When I visited Claiborne Farm late last June, there wasn’t much – if any? – talk about Blame, even though at that point he was riding a winning streak of four consecutive graded stakes races. The Claiborne folks might be forgiven, though, and not blamed (sorry, couldn’t resist), given the hefty hunk of racing history that the farm comprises.
One of few Bluegrass farms that regularly offers tours to the public, Claiborne responded quickly when I e-mailed to enquire about visiting, accommodating both the date and time that I requested. The tour is free and, though scheduled to last 45 minutes, went far beyond that due to the gregariousness, affability, and knowledge of our guide, Tony Battaglia, a former trainer.
Run by four generations of Hancocks and currently overseen by Seth Hancock, Claiborne sits just northwest of Lexington in Paris, Kentucky; my visit fell on a perfect June morning, summer sunshine highlighting the century-old landscape and quaint buildings, a far cry from the modern structures that dot many Bluegrass farms. The breeding shed, we were told, is over 100 years old.
Claiborne currently stands 11 stallions, and one of their barns sits just up a small hill from the entrance. A tangible testament to racing’s history, it houses the stall – the first one on the left – in which dwelt Bold Ruler, Secretariat, Easy Goer, and Unbridled. It currently belongs to Eddington.
Battaglia told us that approximately 162 Claiborne-bred foals were produced in 2010, about 50 of which would be sold. According to Ed Bowen in Legacies of the Turf, Claiborne has gone through cycles of breeding to race and breeding to sell; Seth and his father Arthur “Bull” Hancock preferred racing to selling, but made selling a priority again in the 1970’s.
Our tour of the stallion barns was leisurely; horses were brought out, standing patiently while photos were taken, accepting eagerly the peppermints that were offered from well-prepared visitors.
The public cemetery at the farm is near the offices, and it’s not surprising that our tour members wanted to linger there, gazing at the headstones, hearing the stories with which our tour guide regaled us, taking photographs. The cemetery contains the remains of 20 stallions, including Secretariat, who was embalmed and buried intact, an exception to the practice of burying a horse’s head (intelligence), heart (courage), and hooves (speed). Battaglia told us that Nijinsky, Mr. Prospector, Round Table, and Swale were also buried whole.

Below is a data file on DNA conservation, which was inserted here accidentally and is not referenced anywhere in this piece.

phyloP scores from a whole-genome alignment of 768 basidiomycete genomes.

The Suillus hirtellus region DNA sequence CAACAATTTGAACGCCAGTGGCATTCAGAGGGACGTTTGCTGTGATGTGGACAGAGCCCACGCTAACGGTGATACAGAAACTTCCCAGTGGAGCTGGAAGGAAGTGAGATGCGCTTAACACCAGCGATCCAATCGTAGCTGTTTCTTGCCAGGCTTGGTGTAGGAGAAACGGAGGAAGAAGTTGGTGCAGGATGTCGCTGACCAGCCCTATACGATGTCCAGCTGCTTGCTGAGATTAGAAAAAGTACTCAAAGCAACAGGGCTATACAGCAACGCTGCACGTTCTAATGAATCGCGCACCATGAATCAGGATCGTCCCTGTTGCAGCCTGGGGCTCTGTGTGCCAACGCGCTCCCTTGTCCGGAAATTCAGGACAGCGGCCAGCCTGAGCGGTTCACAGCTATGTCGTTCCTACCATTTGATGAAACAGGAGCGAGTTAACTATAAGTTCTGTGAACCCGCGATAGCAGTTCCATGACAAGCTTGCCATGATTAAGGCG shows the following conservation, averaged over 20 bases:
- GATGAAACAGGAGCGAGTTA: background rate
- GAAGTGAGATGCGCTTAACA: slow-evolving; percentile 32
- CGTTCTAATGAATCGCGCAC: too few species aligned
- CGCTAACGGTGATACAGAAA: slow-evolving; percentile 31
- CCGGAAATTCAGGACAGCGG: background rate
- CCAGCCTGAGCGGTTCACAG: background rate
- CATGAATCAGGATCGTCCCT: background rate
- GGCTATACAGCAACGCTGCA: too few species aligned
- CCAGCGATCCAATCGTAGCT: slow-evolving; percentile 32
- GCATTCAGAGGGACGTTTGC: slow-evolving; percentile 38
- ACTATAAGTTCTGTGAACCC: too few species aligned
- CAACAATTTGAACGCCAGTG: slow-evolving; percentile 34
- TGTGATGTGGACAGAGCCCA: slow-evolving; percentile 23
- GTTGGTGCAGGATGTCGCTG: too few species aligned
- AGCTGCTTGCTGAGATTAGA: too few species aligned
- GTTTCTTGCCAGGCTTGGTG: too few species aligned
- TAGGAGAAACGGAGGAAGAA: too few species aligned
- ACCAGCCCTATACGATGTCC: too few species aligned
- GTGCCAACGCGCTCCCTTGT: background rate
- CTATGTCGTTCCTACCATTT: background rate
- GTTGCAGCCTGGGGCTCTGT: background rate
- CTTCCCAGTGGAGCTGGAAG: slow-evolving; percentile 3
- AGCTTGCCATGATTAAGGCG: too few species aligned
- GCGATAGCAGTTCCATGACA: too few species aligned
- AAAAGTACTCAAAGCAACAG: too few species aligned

And so we drove deeper into the farm and were permitted to walk among the resting places of Pine Island, of Banshee Breeze, and of Easy Goer. A stone had not yet been erected for Personal Ensign, who had died a few months earlier.
Last Saturday at Belmont, the Busanda was run for the 38th time; it was won twice by Claiborne-owned horses: Espadrille in 1980 and Limit in 1995. Limit is out of Bound and thus from the same female family as Blame, the latest stallion to join Claiborne’s storied ranks.
Blame (Arch – Liable) is Claiborne on both sides; his dam is by Seeking the Gold, who stood at Claiborne and who, as of June, according to our guide, had produced 88 stakes winners, 31 of which were in Grade 1 races, and three Breeders’ Cup winners. He can now add a fourth to that résumé.
In 1910 in New York, racing ground to a halt at the end of Saratoga, the victim of politicians and their anti-gambling stance. Kentucky seized that opportunity to re-assert its primacy in the world of Thoroughbred racing; how fitting that in that year Claiborne Farm was born and has for a century set new standards for breeding and racing. In this year, its centenary, the farm raced a horse borne of its blood on both sides; won North America’s biggest race; and now, contends for its highest honor.
More of my photos here.
Further reading/sources consulted
“Arthur Hancock Sr., Horse Breeder, 81.” New York Times, April 2, 1957 (obituary)
Bowen, Edward. Legacies of the Turf: A Century of Great Thoroughbred Breeders, Vol 2. Lexington, Kentucky: Blood-Horse Publications, 2004.
Hervey, John. American Race Horses, 1940. New York, NY: Sagamore Press, 1940.
Robertson, William H.P. The History of Thoroughbred Racing in America. New York: Bonanza Books, 1964.
Recent features on the farm in honor of the anniversary